There is a well-known connection between calcium and vitamin D nutrition and bone health. However, the connection between iron and bone health is less well established. Iron deficiency has been reported to decrease BMD in animal models and in vitro studies have demonstrated that iron deficiency affects osteoblast function. Osteoblasts and osteocytes produce the hormone FGF23, which plays a critical role in phosphate and vitamin D metabolism by increasing urinary phosphate excretion and decreasing production of 1,25 dihydroxyvitamin D. Experiments from our laboratory demonstrate that low iron concentrations are associated with high levels of FGF23 in patients with autosomal dominant hypophosphatemic rickets (ADHR). Furthermore, the increase in FGF23 concentrations is correlated with disease activity in ADHR. Preliminary data indicate that plasma FGF23 concentrations, as measured by the C-terminal assay, are also inversely correlated to serum iron concentrations in normal individuals. Data in mice also indicated that low iron diets result in marked increases in Fgf23 mRNA and protein expression, but excess intact Fgf23 is cleaved between arginine 179 and serine 180 and "inactive" fragments are secreted. Our overarching hypotheses are 1) low serum iron concentrations increase FGF23 message and protein, much of which is cleaved before secretion;2) low iron concentrations decrease BMD and 3) genetic polymorphisms influence iron, TIBC and ferritin concentrations. We currently have bone density measurements, completed questionnaires, serum biochemistries, blood and urine samples from over 4,000 healthy premenopausal women (aged 20-45) and men (age 20-60), who were ascertained as part of ongoing studies of the genetics of bone fragility/strength. A subset of this group (1524 premenopausal white women) has been genotyped for over 500,000 SNPs. Therefore, we propose studying these previously ascertained individuals to test the above hypotheses. Successful completion of the proposed investigations will elucidate the effect of iron status on FGF23 metabolism and bone density in normal individuals, provide an understanding of racial differences in phosphate homeostasis, and identify genetic factors affecting iron status.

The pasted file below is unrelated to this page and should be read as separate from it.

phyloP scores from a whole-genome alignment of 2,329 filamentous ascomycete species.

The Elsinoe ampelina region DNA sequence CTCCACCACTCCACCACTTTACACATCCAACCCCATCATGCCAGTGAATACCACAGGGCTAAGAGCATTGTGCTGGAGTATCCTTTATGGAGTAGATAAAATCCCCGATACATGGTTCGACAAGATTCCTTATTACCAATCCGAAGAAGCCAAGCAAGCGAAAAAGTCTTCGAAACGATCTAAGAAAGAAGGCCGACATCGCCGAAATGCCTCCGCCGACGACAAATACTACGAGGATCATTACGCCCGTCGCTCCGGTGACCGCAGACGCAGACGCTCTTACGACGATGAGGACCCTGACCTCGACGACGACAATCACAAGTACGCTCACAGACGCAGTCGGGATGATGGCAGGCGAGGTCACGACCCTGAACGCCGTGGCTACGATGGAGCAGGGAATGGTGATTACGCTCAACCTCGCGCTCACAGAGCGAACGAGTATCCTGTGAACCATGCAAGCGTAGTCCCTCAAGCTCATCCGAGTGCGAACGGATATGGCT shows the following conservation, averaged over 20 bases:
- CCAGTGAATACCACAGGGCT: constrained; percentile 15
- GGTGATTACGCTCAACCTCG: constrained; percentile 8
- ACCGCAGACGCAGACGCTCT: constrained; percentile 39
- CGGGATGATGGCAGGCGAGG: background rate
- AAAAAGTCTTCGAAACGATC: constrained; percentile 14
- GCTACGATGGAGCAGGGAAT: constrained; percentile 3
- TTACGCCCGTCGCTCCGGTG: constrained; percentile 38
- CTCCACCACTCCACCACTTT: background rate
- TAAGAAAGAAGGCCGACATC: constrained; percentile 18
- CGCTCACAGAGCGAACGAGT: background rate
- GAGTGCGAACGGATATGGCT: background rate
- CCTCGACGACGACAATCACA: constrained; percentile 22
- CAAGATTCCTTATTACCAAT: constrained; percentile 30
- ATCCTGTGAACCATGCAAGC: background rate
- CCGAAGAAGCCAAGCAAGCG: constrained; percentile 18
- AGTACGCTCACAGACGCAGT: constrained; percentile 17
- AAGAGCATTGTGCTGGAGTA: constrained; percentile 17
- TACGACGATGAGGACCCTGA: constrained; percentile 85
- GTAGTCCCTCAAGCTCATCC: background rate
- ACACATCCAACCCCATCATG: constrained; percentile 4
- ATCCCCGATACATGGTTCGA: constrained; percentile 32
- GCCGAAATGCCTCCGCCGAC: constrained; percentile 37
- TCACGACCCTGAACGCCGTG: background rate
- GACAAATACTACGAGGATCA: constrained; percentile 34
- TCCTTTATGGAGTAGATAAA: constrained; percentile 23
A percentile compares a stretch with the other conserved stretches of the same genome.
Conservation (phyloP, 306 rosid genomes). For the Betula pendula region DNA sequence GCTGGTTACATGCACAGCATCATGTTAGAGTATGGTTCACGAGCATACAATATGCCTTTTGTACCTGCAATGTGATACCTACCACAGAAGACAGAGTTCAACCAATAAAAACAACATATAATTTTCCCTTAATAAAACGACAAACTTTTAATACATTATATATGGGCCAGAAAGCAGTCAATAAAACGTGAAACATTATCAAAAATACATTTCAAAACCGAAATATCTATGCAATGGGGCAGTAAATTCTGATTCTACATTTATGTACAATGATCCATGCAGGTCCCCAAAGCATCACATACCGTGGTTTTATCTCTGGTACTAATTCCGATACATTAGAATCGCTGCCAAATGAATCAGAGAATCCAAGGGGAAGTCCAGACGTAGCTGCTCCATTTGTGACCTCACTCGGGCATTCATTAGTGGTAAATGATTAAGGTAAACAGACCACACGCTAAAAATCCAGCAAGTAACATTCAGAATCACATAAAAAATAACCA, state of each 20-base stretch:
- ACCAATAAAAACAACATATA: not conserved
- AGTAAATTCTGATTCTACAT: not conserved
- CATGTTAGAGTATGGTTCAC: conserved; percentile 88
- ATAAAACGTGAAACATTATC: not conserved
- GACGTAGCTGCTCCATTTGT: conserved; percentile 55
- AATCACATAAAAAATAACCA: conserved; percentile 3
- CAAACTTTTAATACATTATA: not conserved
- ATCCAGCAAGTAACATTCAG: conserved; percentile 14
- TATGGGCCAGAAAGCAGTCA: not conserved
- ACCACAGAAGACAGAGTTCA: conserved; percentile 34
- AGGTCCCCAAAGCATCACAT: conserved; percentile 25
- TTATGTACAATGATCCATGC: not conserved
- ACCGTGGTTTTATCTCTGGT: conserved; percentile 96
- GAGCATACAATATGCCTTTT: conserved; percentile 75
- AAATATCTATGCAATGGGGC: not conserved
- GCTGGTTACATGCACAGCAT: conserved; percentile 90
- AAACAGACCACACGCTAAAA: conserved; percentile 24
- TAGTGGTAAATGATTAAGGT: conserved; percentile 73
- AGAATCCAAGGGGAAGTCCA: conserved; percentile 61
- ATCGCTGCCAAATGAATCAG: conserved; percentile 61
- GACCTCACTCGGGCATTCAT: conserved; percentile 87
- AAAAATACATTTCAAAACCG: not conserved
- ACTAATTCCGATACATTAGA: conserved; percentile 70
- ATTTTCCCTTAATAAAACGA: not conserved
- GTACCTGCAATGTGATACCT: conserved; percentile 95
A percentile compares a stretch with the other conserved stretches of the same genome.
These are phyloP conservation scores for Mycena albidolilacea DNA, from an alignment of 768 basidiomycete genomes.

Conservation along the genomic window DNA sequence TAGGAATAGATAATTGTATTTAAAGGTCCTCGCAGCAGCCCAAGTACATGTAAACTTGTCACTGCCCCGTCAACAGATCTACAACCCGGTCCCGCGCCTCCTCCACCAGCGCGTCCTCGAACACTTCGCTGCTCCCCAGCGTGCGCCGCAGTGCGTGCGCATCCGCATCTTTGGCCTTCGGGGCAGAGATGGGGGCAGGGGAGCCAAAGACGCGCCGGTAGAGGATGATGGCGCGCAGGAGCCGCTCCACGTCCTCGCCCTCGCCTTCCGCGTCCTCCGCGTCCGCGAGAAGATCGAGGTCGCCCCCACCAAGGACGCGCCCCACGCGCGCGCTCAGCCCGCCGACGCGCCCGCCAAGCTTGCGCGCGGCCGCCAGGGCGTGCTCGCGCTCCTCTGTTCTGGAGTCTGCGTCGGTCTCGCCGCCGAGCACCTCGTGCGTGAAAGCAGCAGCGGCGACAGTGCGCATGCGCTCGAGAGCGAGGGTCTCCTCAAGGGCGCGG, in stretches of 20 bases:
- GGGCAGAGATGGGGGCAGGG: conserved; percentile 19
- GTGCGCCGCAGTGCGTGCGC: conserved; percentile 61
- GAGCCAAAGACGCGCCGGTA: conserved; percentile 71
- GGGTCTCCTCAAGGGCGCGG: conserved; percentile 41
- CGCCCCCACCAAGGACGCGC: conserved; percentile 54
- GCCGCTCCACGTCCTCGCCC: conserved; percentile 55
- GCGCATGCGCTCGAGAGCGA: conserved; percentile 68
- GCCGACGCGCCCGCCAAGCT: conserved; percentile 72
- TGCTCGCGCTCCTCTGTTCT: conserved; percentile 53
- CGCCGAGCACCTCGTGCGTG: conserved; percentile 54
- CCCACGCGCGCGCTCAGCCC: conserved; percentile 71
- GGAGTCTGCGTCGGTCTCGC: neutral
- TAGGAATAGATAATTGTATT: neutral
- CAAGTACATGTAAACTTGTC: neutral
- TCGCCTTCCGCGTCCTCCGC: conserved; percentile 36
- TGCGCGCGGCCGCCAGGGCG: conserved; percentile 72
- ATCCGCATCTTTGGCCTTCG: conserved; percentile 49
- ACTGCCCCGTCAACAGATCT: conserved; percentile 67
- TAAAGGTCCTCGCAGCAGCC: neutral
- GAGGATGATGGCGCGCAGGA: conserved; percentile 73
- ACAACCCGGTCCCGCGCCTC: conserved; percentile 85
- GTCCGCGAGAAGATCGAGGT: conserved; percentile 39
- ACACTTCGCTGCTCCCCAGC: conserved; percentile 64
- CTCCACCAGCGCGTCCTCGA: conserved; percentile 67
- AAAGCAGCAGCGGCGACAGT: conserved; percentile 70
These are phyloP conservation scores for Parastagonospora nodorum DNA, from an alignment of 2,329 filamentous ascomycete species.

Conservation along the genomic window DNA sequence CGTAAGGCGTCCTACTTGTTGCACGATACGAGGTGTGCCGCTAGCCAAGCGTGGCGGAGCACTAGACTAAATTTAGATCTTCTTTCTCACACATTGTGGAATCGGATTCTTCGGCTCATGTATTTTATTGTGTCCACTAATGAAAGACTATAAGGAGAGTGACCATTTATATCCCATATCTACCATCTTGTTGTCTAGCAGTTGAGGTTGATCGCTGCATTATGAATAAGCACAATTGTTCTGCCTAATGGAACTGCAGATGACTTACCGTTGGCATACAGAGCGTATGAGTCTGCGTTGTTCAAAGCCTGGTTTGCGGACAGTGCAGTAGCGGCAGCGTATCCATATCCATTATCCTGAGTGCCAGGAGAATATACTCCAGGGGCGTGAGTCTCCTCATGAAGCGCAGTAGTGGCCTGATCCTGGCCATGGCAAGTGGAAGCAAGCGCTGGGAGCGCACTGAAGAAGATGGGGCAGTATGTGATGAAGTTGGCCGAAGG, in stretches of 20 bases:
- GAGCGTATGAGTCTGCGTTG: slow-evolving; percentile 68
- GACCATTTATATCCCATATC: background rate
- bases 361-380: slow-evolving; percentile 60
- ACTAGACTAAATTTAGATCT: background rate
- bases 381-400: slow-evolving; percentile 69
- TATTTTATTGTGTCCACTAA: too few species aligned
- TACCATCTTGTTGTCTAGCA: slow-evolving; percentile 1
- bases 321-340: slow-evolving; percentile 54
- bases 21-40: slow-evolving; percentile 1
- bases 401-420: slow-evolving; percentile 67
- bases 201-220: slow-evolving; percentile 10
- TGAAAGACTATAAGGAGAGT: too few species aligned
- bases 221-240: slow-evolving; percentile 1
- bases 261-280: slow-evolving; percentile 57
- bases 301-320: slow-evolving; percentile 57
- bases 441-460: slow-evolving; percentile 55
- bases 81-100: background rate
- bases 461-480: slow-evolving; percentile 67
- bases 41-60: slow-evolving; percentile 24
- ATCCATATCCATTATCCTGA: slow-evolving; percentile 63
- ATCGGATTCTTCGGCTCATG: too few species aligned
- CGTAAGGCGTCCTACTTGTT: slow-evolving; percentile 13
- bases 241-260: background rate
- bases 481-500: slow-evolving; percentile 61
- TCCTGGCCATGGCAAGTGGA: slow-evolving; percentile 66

Public Health Relevance

The goals of this application are to elucidate the effect of iron status on FGF23 metabolism and bone density in normal individuals, understand racial differences in phosphate homeostasis, and to perform a genome wide association study to identify genetic factors that affect iron status.

Agency
National Institute of Health (NIH)
Institute
National Institute of Arthritis and Musculoskeletal and Skin Diseases (NIAMS)
Type
Exploratory/Developmental Grants (R21)
Project #
5R21AR061078-02
Application #
8234889
Study Section
Special Emphasis Panel (ZRG1-MOSS-C (03))
Program Officer
Sharrock, William J
Project Start
2011-04-01
Project End
2014-02-28
Budget Start
2012-03-01
Budget End
2014-02-28
Support Year
2
Fiscal Year
2012
Total Cost
$173,250
Indirect Cost
$60,750
Name
Indiana University-Purdue University at Indianapolis
Department
Internal Medicine/Medicine
Type
Schools of Medicine
DUNS #
603007902
City
Indianapolis
State
IN
Country
United States
Zip Code
46202
Imel, Erik A; Peacock, Munro; Gray, Amie K et al. (2011) Iron modifies plasma FGF23 differently in autosomal dominant hypophosphatemic rickets and healthy humans. J Clin Endocrinol Metab 96:3541-9